There is a reason why not a single consumer, advocate or representative of those out there who have suffered from financial crime supports the regulations that have been imposed on this place—not CHOICE, not National Seniors Australia, not the Council on the Ageing and not the many victims groups whose voices for too long have been silenced in this debate. Every single one of them opposes this. I note Senator Lambie is in the chamber, and I also acknowledge the work that the veterans groups have been doing in this area, noting that veterans are some of the people most susceptible, unfortunately, to being taken advantage of. Why? When they return from duty and are sitting on a small pile of money they were perhaps fortunate enough to be able to save while they were overseas representing us and in combat, they become a prime target for the sharks, the criminals and the con men who try to take advantage of such people.
Let us be clear: our point is not that the entire sector is bad; that is not the case. Most of the financial advice industry is made up of incredibly fantastic people who are trying to do the right thing. The problem is that a handful of crooks, criminals and con men have given the industry as a whole a bad name. We have a responsibility in this chamber to ensure that the highest standard is set not only to protect consumers but also to help protect those in the industry who are trying to do the right thing.
Let us be clear about who supports the government's position on this: four big banks and AMP. That is where their support in this debate rests, not with the consumers groups or the advocacy groups. In fact, repeatedly we have seen different groups within the financial planning industry themselves coming out about this. The Financial Services Council is run by John Brogden, a former state Liberal leader. He is not some kind of socialist who has been running a Labor Party line, as Senator Cormann will argue. This is a former Liberal Party leader who has put his hand up and said: 'We have massive problems in this industry. The industry is incapable of self-regulation and we need to make sure a higher standard is set.' When the industry itself is saying there are problems, it is time to sit up and listen.
There are a series of major problems in this industry. This is an industry which, unfortunately, has been tainted by the behaviour of a handful of people. I want to tell the chamber about the Holt-Norman victims, the victims we heard from during the Timbercorp collapse and what has been going on down there in Melbourne. Last week, we had a series of Senate hearings, including in Melbourne, where we heard some harrowing stories and tales about people who have been conned, cheated and ripped off. Those victims actually came here today to speak to senators to tell their stories about how bad financial advice, poor practice within the sector and industry, and pre-FoFA conditions allowed for behaviours and activities that, frankly, we as a society have gotten together and deemed as so reprehensible that they should never be allowed to happen again. What happened to most of those victims would not be allowed under the current laws as they stand. What could happen is that those same con men and cheaters could restructure how they give those victims bad advice. That could happen. That is the issue here. That is the concern that people like me have.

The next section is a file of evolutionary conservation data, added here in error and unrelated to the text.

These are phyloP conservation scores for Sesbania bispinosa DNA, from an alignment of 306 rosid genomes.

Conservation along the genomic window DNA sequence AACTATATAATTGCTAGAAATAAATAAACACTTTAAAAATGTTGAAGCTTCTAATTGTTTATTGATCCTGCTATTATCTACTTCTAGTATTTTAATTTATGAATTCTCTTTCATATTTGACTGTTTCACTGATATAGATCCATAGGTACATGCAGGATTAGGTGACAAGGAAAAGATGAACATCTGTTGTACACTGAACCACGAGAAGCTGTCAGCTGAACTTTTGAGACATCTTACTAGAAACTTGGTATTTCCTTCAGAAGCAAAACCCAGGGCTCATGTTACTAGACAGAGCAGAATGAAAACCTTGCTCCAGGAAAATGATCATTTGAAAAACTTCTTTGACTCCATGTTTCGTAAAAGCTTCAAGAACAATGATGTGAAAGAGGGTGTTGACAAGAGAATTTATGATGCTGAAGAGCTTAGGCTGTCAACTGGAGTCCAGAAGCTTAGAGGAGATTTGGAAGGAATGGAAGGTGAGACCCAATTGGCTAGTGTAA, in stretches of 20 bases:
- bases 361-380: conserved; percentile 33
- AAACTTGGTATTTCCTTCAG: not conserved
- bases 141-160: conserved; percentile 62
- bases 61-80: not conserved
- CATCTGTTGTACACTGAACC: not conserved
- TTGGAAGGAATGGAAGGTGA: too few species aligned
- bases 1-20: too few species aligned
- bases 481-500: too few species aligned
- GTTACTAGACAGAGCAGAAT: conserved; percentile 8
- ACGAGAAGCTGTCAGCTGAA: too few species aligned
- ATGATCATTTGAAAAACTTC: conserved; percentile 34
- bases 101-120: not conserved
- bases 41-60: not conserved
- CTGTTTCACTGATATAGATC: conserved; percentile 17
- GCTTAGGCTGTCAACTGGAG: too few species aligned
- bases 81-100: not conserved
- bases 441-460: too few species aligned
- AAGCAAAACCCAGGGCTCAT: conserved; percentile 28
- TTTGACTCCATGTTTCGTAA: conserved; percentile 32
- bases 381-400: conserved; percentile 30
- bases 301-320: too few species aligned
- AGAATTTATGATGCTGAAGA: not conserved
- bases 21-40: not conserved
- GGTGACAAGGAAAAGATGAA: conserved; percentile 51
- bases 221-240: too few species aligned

We are in a privileged place here in the Australian Senate. We all have a voice; we are all able to be heard. The reality is that there are a lot of people out there who do not have the privilege that we have and do not have the opportunity that we have. They, unfortunately, do not have the same access to the sorts of resources that a lot of us have about financial advice. Our responsibility is to establish the highest standards, rules and protections to make sure that people are not being hurt and abused.
Today Senator Cormann has repeatedly made reference to the fact that there are elements within the regulations, which we propose to disallow today, that those on my side of politics and other sides of politics have said in the past are reasonable compromises. That remains the case. We urge the minister: if these regulations are disallowed, come to the table, sit down and initiate a consultation process over the substantive legislative framework. Allow the senators in this place to have a debate, express their different views and discuss the different amendments that I know many senators in this place wish to put forward.
I also want to reject a falsehood that has been presented, and that is that somehow the financial advice industry is going to fall apart if these changes are made through a disallowance today. Nothing could be further from the truth. The words of the former minister responsible for this, Senator Sinodinos, were crystal clear: there is a facilitative process available to ASIC—